815 F2d 514 Conoco Inc v. Inman Oil Co Inc C

815 F.2d 514

CONOCO, INC., Appellee,
INMAN OIL CO., INC., Appellant,
Ronald C. Inman.

No. 86-1800.

United States Court of Appeals,
Eighth Circuit.

Submitted Feb. 9, 1987.
Decided April 6, 1987.

Jerry L. Wilkerson, Salem, Mo., for appellant.

Lee J. Keller, Houston, Tex., for appellee.

Before ROSS, BOWMAN and MAGILL, Circuit Judges.

ROSS, Circuit Judge.

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In Conoco Inc. v. Inman Oil Co., 774 F.2d 895 (8th Cir.1985), this court concluded that Conoco had breached a duty of good faith and fair dealing owed to Inman Oil under a Jobber Franchise Agreement. Conoco's breach of contract consisted of bidding directly against Inman Oil, its own distributor, to supply petroleum products to St. Joe Minerals Corporation (St. Joe), a pre-existing customer of Inman Oil. As stated in our previous decision, Conoco "used its superior position as a supplier to out-price Inman Oil and appropriate the latter's oldest and largest customer, St. Joe." Id. at 908. We therefore remanded this case to the magistrate1 for a determination of Inman Oil's damages "flowing from Conoco's 1980 and 1981 bids for the St. Joe contracts." Id. at 909.


Conoco's 1980 bid resulted in a contract to supply 200,000 gallons of bulk hydraulic oil to St. Joe in 1981. Inman Oil estimated $0.24 per gallon as the profit it would have earned had its own bid been accepted for this contract. Because of labor problems, however, St. Joe actually purchased only 113,638 gallons under the 1981 contract. The magistrate therefore calculated Inman Oil's lost profits from the loss of the 1981 contract as $27,273.12, i.e., $0.24 per gallon for 113,638 gallons.


Similarly, Conoco's 1981 bid resulted in a contract for the delivery in 1982 of 50,000 gallons of packaged lubricant products. Inman Oil's estimated lost profits for that contract were $0.28 per gallon, i.e., $14,000. Thus the magistrate awarded Inman Oil a total of $41,273.12 as the damages flowing from Conoco's 1980 and 1981 bids for the 1981 and 1982 St. Joe contracts. We affirm.


Inman Oil asserts on appeal that it is entitled to an additional $0.12 per gallon for both the 1981 and 1982 contracts. This figure derives from the $0.12 per gallon paid by Conoco to its delivery agent for transporting the petroleum products to St. Joe. According to Inman Oil, Conoco in its dual capacity as supplier and distributor decided to absorb delivery costs so as to underbid Inman Oil for the St. Joe contracts. Therefore Inman Oil reasons that the delivery cost of $0.12 per gallon was in the nature of bid assistance or price support furnished by Conoco, as supplier, to the Conoco division which bid against Inman Oil at the distributor level in 1980 and 1981. Inman Oil asserts that had Conoco properly refrained from competing against Inman Oil for the St. Joe contracts, Conoco would or should have provided equivalent bid assistance to Inman Oil.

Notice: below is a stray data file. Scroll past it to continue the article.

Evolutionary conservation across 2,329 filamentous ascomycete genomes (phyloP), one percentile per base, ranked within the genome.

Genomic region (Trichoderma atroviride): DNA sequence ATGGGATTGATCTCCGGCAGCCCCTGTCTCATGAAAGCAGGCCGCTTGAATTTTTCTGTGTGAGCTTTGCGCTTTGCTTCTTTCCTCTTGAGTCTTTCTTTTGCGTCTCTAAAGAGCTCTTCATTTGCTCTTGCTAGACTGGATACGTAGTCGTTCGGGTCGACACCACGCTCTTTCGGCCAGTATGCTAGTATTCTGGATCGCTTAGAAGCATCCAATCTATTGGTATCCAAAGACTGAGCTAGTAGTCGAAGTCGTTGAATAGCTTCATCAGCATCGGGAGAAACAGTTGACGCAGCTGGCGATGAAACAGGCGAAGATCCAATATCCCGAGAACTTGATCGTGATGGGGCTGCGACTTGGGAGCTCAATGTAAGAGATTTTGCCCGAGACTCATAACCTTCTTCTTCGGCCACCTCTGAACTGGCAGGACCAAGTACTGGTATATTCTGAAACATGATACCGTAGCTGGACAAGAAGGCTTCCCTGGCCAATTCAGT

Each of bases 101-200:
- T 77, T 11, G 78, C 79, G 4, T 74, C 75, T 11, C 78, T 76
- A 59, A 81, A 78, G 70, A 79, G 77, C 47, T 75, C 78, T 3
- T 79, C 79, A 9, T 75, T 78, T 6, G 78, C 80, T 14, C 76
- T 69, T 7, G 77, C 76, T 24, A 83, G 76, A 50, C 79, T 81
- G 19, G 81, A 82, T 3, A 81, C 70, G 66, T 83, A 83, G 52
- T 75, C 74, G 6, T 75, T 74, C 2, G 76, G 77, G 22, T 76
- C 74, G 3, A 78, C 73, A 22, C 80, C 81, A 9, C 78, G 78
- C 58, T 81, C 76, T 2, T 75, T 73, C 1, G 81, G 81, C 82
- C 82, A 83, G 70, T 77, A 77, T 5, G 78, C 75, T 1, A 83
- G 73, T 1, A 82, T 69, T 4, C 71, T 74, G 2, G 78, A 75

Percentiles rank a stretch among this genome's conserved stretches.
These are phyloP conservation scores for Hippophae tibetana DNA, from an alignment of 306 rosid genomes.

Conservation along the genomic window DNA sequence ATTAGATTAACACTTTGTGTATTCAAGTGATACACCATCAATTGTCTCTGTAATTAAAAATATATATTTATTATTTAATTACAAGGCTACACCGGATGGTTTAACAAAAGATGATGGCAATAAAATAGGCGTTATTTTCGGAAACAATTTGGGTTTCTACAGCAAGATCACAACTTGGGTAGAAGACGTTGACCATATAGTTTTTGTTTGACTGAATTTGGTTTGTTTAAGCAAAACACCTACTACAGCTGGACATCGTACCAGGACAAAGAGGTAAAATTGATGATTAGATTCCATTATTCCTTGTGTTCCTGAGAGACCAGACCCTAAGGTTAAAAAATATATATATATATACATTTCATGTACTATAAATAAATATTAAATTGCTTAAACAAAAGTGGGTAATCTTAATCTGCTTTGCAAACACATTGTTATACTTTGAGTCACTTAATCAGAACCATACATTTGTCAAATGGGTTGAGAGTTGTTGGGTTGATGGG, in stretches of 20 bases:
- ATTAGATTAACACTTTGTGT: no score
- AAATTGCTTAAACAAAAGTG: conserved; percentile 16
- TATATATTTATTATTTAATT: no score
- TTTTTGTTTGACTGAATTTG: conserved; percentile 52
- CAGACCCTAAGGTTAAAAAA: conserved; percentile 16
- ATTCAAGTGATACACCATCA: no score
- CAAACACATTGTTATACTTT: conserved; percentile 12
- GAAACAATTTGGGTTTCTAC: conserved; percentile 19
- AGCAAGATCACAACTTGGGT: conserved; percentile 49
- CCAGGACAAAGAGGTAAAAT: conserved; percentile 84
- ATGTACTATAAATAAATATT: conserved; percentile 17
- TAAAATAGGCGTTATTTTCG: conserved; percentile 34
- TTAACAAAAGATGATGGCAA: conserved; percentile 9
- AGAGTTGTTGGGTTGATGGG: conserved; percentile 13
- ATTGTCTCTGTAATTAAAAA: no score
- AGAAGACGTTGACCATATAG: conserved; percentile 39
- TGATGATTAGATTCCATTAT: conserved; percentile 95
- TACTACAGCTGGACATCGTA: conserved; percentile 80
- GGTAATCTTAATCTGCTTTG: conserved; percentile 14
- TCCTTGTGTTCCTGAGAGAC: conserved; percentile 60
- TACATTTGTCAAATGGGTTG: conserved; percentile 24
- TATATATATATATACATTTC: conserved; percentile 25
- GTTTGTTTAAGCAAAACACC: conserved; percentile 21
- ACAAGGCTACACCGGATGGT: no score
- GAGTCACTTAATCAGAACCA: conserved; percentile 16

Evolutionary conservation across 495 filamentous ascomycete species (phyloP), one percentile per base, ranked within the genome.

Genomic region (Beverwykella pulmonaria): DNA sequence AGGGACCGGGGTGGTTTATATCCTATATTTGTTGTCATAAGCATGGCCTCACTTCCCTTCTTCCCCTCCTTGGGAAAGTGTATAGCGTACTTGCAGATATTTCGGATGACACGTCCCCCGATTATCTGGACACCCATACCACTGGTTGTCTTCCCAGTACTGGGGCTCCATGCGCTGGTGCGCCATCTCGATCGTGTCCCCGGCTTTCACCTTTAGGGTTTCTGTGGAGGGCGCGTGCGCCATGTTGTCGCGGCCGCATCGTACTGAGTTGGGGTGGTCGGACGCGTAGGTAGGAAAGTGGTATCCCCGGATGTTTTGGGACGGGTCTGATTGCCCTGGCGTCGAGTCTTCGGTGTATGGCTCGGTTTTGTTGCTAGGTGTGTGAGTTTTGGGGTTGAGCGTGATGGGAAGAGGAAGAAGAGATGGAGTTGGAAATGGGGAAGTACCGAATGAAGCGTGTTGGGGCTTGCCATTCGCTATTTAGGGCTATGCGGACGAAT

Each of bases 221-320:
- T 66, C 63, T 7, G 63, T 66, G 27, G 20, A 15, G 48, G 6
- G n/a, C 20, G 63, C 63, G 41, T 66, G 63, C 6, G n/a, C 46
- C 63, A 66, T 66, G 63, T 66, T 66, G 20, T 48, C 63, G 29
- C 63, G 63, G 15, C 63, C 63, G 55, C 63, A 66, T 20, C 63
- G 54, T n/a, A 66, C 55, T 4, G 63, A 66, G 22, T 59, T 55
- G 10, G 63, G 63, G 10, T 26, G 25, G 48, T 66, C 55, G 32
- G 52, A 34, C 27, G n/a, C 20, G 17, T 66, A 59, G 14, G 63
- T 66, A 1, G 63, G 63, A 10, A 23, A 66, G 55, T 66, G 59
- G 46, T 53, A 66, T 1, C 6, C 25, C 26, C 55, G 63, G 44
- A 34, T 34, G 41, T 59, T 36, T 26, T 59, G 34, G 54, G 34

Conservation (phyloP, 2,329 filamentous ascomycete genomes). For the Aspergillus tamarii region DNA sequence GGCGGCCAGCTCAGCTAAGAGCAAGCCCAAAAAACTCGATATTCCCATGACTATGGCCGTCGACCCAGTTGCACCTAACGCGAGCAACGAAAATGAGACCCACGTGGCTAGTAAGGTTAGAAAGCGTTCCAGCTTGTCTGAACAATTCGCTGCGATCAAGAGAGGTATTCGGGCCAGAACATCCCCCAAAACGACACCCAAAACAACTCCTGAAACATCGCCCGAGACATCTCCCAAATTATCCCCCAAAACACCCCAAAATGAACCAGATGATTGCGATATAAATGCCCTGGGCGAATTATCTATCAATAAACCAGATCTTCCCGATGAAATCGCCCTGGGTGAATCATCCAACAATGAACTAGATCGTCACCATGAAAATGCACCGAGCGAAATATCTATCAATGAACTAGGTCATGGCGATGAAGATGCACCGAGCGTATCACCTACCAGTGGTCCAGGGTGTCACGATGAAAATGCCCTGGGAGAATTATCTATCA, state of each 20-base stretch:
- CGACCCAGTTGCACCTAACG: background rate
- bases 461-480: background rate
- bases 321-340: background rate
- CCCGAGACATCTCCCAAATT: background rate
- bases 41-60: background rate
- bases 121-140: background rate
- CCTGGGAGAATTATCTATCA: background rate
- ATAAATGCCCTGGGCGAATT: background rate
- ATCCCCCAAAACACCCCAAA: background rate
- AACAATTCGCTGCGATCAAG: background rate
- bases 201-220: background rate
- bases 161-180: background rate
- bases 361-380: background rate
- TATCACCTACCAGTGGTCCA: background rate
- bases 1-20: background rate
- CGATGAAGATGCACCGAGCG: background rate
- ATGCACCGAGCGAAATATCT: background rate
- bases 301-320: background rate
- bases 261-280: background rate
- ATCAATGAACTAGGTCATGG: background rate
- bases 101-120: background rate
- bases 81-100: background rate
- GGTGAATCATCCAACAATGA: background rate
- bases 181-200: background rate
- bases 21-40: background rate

We consider this reasoning highly speculative. As the magistrate concluded, Conoco had no obligation to use Inman Oil as its delivery agent. Moreover, the nature of Conoco's breach was in bidding against Inman Oil. Thus the damage flowing from that breach is limited to Inman Oil's own lost profits and is otherwise unrelated to Conoco's decision to absorb delivery costs on the St. Joe contracts. The general contract language quoted in support of Inman Oil's argument that it was entitled to "distributor development" assistance does not translate into the specific $0.12 per gallon price support or bid assistance which Inman Oil claims as additional damages for the lost St. Joe contracts.


Inman Oil also contends that Conoco's successful bids for the 1981 and 1982 St. Joe contracts drove Inman Oil out of business. Inman Oil ceased operations in February 1982. On this issue the magistrate reviewed the evidence and concluded that long term financial ill health, poor management, market forces, and emotions experienced by Inman Oil's owner, Ronald Inman, precipitated Mr. Inman's decision to close the company. These findings are not clearly erroneous. Accordingly, the judgment of the magistrate is affirmed.


The Honorable David D. Noce, United States Magistrate for the Eastern District of Missouri. The case was tried to the magistrate with the parties' consent, and his decision was appealed directly to this court. FED.R.CIV.P. 73(a), (c)